The Economic Burden of Health Care, Funeral, and Burial Expenditures at the End of Life

By Fan, Jessie X.; Zick, Cathleen D. | The Journal of Consumer Affairs, Summer 2004 | Go to article overview

The Economic Burden of Health Care, Funeral, and Burial Expenditures at the End of Life


Fan, Jessie X., Zick, Cathleen D., The Journal of Consumer Affairs


Research suggests that widows and widowers experience substantial economic vulnerability. Using nationally representative data from the Consumer Expenditure Surveys 1980-2000, we describe pre-widowhood shifts in medical and funeral/burial expenditures and discuss how these changes may affect post-widowhood economic well-being. Our analyses suggest that funeral/burial and medical expenditures, when combined, typically constitute a 63.1% income share for recently widowed households. Discussion focuses on what role consumer educators can play in helping families better manage end-of-life expenditures.

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In recent years, considerable research has focused on describing the income dynamics of widowed women and men. Yet, we know little about expenditure dynamics near the time of the death and how they may exacerbate or minimize the economic impact of widowhood. Intuitively, one would expect that household spending on funerals and burials would rise with an impending death, although advance planning may minimize some of these expenses. In addition, if the death is preceded by a period of extended illness, then one might anticipate that health care related spending would also rise. The magnitude of the increases in these particular expenditure categories, however, remains generally unknown. In this article, we use data from the 1980 to 2000 panels of the Consumer Expenditure Survey to examine the extent to which household spending in these two specific categories changes near the time of a spouse's death.

Research consistently indicates that widows and widowers experience greater economic vulnerability than do similarly aged married couples (Bound et al. 1991; Holden, Burkhauser, and Feaster 1988; Weir and Willis 2000; Zick and Smith 1991). For example, one recent study found that in 1997, 18% of widowed women age 65 and older lived in poverty whereas only 4.5% of married women in this same age group were identified as poor (National Economic Council Interagency Working Group on Social Security 1998). Yet, the process by which widowed individuals come to be poor is not well understood.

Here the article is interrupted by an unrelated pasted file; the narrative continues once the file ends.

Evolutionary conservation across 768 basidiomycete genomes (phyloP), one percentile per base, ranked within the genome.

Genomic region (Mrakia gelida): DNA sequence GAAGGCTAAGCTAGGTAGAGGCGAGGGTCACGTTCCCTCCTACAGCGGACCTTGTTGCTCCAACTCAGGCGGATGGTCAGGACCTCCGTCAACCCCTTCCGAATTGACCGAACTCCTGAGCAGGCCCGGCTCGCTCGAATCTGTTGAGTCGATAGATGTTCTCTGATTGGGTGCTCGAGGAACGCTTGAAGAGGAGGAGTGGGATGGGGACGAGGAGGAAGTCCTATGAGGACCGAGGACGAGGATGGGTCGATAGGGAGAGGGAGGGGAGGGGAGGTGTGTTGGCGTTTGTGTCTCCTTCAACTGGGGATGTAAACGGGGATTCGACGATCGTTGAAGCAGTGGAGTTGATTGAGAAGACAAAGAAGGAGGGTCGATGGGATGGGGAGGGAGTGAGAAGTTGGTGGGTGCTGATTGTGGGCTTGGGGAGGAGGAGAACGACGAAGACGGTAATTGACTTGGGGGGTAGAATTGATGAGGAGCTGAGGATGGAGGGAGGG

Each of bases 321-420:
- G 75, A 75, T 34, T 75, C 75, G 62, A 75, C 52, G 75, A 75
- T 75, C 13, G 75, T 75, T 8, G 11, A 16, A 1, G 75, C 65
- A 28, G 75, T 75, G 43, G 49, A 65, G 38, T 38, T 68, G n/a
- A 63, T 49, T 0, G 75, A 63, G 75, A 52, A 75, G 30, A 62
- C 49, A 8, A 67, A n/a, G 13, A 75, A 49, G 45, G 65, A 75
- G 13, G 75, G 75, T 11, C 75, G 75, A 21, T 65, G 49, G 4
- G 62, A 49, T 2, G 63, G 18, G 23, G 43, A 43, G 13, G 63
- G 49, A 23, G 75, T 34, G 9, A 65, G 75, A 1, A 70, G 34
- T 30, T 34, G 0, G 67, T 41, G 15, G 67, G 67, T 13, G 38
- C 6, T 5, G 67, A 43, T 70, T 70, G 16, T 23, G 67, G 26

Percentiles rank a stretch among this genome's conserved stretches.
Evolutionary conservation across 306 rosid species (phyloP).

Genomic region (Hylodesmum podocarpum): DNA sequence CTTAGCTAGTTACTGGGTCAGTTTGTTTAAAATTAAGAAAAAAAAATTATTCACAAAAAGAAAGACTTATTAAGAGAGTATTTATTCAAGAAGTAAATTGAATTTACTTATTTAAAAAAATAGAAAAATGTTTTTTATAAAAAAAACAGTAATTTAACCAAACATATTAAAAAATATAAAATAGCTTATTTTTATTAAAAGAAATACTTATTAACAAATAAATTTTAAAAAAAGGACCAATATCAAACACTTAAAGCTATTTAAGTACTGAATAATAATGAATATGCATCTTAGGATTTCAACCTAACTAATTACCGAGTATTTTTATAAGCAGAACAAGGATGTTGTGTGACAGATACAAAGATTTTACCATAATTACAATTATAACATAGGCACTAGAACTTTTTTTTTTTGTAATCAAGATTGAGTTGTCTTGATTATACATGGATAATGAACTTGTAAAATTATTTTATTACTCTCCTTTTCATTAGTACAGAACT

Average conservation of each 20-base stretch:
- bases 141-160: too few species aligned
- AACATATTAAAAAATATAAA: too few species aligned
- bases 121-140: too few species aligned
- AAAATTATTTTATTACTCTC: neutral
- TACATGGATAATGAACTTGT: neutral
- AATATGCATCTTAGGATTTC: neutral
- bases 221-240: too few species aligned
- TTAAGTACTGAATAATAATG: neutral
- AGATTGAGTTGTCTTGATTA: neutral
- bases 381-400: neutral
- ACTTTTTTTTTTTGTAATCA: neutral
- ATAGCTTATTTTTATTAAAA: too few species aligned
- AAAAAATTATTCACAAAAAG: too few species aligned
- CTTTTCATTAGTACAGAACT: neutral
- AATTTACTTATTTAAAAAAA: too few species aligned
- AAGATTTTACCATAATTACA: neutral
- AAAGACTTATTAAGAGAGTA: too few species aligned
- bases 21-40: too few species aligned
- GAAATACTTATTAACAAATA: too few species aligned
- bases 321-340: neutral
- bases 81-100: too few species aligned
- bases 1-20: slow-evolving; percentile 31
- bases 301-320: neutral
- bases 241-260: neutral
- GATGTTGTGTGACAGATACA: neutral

Newly widowed individuals' economic well-being may decline for several reasons. When an employed spouse dies, the surviving partner loses the spouse's labor earnings. If a retired spouse dies, the surviving partner may lose the spouse's private pension income (depending on how the couple elected to take the pension benefits), and if the couple was drawing on Social Security at the time of the death, these benefits will also be reduced. Finally, if the couple has had to draw down on assets and/or go into debt to finance rising health care costs and funeral/burial expenses, then this also may contribute to the surviving spouse's decline in economic well-being. Some or all of these factors likely contribute to the post-widowhood decline in economic well-being that has been documented repeatedly in the literature.

To date, much of the research on widowhood and economic well-being has focused on income changes near widowhood (Bound et al. 1991; Holden et al. 1988; Weir and Willis 2000; Zick and Smith 1991). This current paper is part of an emerging effort (McGarry and Schoeni 2001; Zick, Fan, and Chang 2003) to examine how pre-widowhood changes in expenditure patterns may contribute to post-widowhood changes in economic well-being.

Our exploratory analysis focuses on the expenditure categories of medical care and burial and funeral expenditures. Intuitively, these would appear to be the areas where an impending death is most likely to trigger a change in expenditures. (1) Expenditures on housing, utilities, food, clothing, and transportation are likely to be relatively stable in the months surrounding a husband's or wife's death. But, as a spouse's health declines, the couple may increase their spending on such things as medical care and funeral/ burial planning. In this paper we will investigate the extent to which shifts occur in these expenditure categories and we will speculate on what consequences such spending is likely to have for the subsequent well-being of the surviving spouse.

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